Superman: The Movie can add another accomplishment to its already truly impressive legacy. Microsoft and Warner Bros. have partnered to preserve the iconic superhero movie on a piece of glass roughly the size of a coaster. Yes, a piece of glass. The idea, hopefully, is that this type of storage technology could help to preserve classic movies for decades to come, which has been a concern for major studios such as Warner Bros., as mediums such as film degrade over time.
According to Microsoft, the company recently stored the entirety of 1978's Superman: The Movie and subsequently retrieved the data on a piece of glass that is 75 by 75 millimeters and 2 millimeters thick. This was used as the first proof of concept test for what the company calls for Project Silica. Utilizing recent discoveries in ultrafast laser optics and artificial intelligence, they store data in quartz glass and a laser encodes the data in the glass by "creating layers of three-dimensional nanoscale gratings and deformations at various depths and angles."
Machine learning algorithms can then read the data by decoding images and patterns that are created as polarized light that shines through the glass. Microsoft Azure is behind the project and its goal is to invest in technology for the age of cloud computing. Mark Russinovich, Microsoft Azure's chief technology officer, had this to say.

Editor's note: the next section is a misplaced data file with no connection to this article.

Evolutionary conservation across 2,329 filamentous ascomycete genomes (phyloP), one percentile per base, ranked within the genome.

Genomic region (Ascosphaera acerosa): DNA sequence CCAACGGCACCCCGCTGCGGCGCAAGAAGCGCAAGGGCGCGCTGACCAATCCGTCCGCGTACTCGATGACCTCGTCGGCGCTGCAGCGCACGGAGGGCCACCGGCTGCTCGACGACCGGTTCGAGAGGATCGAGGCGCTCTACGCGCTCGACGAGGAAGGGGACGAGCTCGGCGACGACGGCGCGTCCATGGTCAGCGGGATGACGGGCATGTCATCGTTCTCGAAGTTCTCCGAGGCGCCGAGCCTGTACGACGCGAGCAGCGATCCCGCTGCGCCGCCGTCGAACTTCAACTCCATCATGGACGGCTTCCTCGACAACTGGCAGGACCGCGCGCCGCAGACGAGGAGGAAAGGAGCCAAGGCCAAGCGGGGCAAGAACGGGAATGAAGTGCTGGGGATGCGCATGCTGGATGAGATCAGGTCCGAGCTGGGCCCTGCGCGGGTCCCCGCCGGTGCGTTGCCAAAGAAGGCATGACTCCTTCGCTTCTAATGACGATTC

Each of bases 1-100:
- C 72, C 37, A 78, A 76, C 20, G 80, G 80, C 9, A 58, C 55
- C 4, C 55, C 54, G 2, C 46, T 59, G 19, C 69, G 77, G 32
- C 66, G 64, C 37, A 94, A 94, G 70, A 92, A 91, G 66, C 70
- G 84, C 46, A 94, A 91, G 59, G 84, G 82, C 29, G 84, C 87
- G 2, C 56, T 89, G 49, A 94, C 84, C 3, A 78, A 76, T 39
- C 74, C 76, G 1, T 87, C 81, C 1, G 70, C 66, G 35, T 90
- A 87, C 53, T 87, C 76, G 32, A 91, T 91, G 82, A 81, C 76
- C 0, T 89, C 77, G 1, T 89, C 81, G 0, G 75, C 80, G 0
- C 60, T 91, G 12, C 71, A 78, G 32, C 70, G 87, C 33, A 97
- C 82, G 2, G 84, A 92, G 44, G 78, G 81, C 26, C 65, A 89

"Storing the whole Superman movie in glass and being able to read it out successfully is a major milestone. I'm not saying all of the questions have been fully answered, but it looks like we're now in a phase where we're working on refinement and experimentation, rather asking the question 'can we do it?'"
The advantage here is that the glass used for this method of storage can withstand being boiled in hot water, baked in an oven, microwaved, getting caught in a flood or being demagnetized, amongst other threats. Through all of that, the information would still be readable. Film, or even digital storage mediums ultimately housed on a physical computer somewhere, couldn't handle even a small percentage of that punishment. Warner Bros. Chief Technology Officer Vicky Colf had this to say.
"That had always been our beacon of hope for what we believed would be possible one day, so when we learned that Microsoft had developed this glass-based technology, we wanted to prove it out."
Should this technology prove financially viable down the road, it could help studios like Warner Bros. and others preserve classic movies for generations to come in pristine condition. Modern movies, which are shot digitally and essentially have unlimited copies available, aren't in as much danger of being forgotten to time. But now people 100 years from now can experience Christopher Reeve as the Man of Steel in Richard Donner's seminal superhero classic. This news comes to us directly from the official Microsoft page.